Accessible Search Form

Skip left side navigation and go to content

Nutrition Academic Awards Logo
Nutrition Academic Award

E. Metabolic/Endocrine Systems

E.1 Obesity

Content Areas

  • Diagnosis: BMI and waist circumference
  • NHLBI Obesity Guidelines
  • Metabolic and pathophysiology consequences 
  • Epidemiology 
  • Etiology
  • Treatment : behavioral, pharmacological, surgical, dietary
  • Fad diets
  • Prevention and lifestyle modification
  • Physical activity
  • Medical nutrition therapy

After training, the learner will be able to:

Knowledge Objectives: Medical Students

  • State the National Heart Lung and Blood Institute (NHLBI) guidelines used to classify a person as overweight and/or obese.
  • Describe the metabolic and pathologic consequences of being overweight or obese as associated with the following chronic disorders: hypertension, insulin resistance, and dyslipidemia.  Explain the mechanism by which each disorder results in these effects.
  • Identify at least four effective changes to daily activity regimens that can be used to prevent excessive weight gain and at least two behavioral strategies for sustaining appropriate weight following weight reduction.
  • Describe the risks and benefits of the following non-traditional weight loss interventions:  pharmaceutical treatments, very low calorie diets, the protein sparing modified fast, and surgical treatment.
  • Give at least four examples of specific changes in diet, exercise, and other behaviors (e.g., consuming smaller food portions) that promote optimal health, and explain how each change results in its specific effect.
  • Identify those stages of life when becoming overweight or obese is most likely to occur, and identify effective strategies that medical professionals can use to help patients prevent excess body weight.
  • Compare and contrast the clinical usefulness of each of the following measures in predicting morbidity and mortality: body weight and height, waist circumference, percent body fat, Body Mass Index (BMI), and body fat distribution.
  • Cite the prevalence of persons who are overweight or obese in the U.S. by age, gender, and ethnicity.
  • Identify at least three characteristics or behaviors of people who are most successful at maintaining appropriate weight after a weight loss regimen.

Knowledge Objectives: Residents

  • Outline and evaluate the evidence evaluating the short-term and long-term efficacy of various commonly adopted diets, such as the Zone, Atkins, Weight Watchers, LA Weight Loss, Sugar Busters, and Jenny Craig diets.
  • Given the weight, height, age, and sex of a child or adolescent, assess the patient’s risk of becoming overweight or obese as an adult in the U.S. using the US Centers for Disease Control and Prevention (CDC) pediatric BMI growth charts.
  • Identify common metabolic and pathophysiologic consequences of specific nutritional regimens used to treat common obesity-related morbidity in ambulatory and inpatient (ICU and non-ICU) care, and explain the mechanism of each effect.

Knowledge Objectives: Specialists

  • Explain how an individual’s genetic makeup, metabolism, diet, physical activity, and weight history affect body weight and responsiveness to dietary interventions.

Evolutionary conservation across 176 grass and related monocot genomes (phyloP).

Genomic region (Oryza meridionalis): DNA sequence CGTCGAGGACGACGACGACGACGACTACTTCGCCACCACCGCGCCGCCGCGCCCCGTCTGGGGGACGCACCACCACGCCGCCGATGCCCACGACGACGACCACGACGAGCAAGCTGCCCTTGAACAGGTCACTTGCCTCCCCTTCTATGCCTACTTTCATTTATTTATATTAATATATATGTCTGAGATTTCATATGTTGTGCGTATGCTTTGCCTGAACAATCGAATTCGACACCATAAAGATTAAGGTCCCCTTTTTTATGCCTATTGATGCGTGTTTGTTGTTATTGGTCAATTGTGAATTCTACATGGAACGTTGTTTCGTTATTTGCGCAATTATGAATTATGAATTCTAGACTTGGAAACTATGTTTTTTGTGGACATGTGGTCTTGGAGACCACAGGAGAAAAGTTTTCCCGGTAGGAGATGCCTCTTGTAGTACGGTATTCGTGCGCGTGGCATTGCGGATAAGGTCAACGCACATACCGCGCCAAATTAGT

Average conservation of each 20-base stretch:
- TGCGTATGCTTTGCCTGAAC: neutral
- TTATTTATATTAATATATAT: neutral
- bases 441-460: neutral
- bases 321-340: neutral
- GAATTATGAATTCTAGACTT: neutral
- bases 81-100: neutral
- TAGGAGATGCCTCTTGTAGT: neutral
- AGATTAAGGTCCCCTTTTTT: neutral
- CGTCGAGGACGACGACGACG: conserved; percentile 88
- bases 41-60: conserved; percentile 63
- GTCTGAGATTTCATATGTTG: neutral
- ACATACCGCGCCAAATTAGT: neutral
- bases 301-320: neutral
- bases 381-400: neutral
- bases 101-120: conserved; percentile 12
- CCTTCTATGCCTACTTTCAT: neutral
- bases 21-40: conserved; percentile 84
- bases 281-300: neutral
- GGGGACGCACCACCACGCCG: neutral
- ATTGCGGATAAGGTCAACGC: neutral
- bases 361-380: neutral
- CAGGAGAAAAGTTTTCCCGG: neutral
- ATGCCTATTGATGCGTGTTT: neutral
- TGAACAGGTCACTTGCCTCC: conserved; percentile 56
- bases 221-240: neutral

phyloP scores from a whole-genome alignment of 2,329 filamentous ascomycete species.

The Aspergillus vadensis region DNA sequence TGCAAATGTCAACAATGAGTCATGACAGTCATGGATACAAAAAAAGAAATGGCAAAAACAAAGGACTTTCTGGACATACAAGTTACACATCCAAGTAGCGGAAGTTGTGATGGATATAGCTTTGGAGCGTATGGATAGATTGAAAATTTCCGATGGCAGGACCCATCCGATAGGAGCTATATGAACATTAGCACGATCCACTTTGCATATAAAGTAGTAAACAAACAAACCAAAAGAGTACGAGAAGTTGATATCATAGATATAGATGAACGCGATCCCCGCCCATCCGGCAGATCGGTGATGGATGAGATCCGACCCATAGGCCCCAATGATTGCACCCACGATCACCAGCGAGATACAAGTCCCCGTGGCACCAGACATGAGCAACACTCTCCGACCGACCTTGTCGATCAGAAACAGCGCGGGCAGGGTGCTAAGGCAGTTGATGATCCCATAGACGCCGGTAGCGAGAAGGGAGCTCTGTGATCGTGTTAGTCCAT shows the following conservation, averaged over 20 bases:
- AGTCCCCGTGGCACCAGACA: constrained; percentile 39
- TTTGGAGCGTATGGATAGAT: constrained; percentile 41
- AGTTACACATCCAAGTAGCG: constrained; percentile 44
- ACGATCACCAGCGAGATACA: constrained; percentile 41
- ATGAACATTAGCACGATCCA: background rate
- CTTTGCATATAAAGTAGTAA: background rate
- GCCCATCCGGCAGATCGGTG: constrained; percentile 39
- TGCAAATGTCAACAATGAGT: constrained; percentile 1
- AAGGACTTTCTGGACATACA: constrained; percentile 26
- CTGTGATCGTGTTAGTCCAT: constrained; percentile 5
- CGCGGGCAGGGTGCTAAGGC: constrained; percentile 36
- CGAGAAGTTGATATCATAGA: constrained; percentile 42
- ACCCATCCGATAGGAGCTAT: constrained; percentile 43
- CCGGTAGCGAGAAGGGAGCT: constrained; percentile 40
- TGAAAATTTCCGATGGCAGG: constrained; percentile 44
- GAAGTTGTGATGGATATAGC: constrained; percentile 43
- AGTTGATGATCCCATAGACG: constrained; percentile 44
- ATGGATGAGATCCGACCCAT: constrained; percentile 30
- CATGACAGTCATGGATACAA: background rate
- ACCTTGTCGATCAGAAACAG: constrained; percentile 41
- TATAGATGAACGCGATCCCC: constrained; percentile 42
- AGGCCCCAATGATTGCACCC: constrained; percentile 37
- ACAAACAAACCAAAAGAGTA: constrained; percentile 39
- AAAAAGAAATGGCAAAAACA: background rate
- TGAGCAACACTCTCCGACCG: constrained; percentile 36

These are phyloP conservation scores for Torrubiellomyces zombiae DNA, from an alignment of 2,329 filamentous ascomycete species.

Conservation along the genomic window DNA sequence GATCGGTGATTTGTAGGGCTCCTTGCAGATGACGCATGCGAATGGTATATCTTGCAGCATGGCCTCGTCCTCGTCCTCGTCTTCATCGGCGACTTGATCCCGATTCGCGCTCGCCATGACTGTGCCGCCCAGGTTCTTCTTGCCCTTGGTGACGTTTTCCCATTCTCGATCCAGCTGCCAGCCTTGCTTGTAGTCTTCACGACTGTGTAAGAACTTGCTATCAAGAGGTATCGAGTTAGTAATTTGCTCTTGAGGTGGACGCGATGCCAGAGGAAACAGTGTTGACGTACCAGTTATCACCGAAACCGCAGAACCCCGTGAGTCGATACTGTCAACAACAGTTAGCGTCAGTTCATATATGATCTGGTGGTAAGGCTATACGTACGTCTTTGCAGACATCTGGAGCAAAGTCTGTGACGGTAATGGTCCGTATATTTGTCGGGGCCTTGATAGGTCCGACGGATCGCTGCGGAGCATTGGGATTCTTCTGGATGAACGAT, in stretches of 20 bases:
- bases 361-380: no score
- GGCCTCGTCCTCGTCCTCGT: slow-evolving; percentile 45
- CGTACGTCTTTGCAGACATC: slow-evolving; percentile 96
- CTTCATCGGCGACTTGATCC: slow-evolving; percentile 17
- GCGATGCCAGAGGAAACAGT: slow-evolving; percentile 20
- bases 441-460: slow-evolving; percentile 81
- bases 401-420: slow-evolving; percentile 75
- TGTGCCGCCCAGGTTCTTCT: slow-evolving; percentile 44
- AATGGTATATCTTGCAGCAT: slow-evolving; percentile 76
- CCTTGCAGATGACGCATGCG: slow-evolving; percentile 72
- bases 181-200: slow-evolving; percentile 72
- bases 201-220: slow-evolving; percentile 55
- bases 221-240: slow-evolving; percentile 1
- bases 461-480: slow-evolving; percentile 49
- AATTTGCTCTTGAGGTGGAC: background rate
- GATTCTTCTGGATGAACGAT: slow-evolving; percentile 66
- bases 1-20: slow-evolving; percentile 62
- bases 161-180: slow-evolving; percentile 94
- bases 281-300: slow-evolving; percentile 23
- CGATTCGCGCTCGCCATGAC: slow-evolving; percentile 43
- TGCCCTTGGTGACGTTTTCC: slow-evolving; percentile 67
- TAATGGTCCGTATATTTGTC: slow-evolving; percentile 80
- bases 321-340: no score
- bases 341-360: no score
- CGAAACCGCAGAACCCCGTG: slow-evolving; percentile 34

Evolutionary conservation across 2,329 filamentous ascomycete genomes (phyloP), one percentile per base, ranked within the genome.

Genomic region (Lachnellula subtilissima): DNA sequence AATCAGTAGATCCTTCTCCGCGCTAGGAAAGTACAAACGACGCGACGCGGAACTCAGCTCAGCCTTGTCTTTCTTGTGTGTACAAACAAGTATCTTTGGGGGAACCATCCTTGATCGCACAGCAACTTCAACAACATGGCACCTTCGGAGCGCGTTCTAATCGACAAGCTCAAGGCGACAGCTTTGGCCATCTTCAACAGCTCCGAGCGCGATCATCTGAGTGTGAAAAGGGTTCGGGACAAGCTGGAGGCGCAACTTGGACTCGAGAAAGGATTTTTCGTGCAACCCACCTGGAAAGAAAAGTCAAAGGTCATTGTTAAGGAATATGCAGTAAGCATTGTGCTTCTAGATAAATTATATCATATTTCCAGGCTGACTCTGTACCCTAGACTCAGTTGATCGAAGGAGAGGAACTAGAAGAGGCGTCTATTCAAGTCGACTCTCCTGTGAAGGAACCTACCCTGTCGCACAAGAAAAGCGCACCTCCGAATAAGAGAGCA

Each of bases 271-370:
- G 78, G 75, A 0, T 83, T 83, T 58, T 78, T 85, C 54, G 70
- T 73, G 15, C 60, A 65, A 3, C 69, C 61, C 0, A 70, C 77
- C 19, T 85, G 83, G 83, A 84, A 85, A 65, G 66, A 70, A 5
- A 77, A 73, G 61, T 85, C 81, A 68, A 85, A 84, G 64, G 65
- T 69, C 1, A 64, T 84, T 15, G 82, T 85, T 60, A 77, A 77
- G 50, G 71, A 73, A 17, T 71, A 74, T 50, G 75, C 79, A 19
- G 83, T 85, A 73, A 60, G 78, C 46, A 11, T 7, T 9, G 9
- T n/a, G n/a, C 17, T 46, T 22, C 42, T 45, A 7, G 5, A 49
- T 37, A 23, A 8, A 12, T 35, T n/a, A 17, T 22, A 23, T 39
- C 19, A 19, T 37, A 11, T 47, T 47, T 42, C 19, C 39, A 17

• Compare and contrast the CDC recommendations for the treatment of childhood obesity vs. the NHLBI recommendations for the treatment adults who are overweight or obese.

Practice Behavior Skills:  Medical Students

  • Take an appropriate dietary and social history including family history of being overweight or obese, develop an appropriate differential diagnosis, and design an effective nutritional management plan.
  • Perform an appropriate physical examination for an overweight and/or obese child, adolescent, or adult; measure the patient’s body weight and waist circumference, determine the percent body fat, calculate the BMI, estimate the patient’s body fat distribution, and evaluate the patient for other signs and symptoms of weight related morbidity.
  • Effectively educate patients about the goals they can realistically expect to achieve, as well as the potential complications of common therapies for overweight or obese individuals.

Practice Behavior Skills: Residents

  • Appropriately refer overweight or obese patients for individualized nutrition therapy based on the NHLBI guidelines.
  • Identify the five dietary supplements most commonly used in weight reduction plans, and compare and contrast their efficacy.

Attitude Objectives: All Learners

  • Recognize that being overweight or obese has become a national epidemic of increasing prevalence in the United States, and appreciate the value of as little as a 10% decrease in weight on co-morbidities or even maintaining body weight for those likely to become more obese.
  • Demonstrate a commitment to utilizing a multi-disciplinary team approach to the medical care of overweight and/or obese patients.
  • Demonstrate sensitivity to the social, emotional, and psychological factors that may affect an individual’s behavior and body image.
  • Demonstrate a commitment to interact with overweight and/or obese patients in a non-judgmental manner.

*Red bold items were ranked in the top 1/3 of all objectives.

< Back - Next >

Twitter iconTwitter external disclaimer Facebook iconFacebook external disclaimer YouTube iconYouTube external disclaimer Google+ iconGoogle+ external disclaimer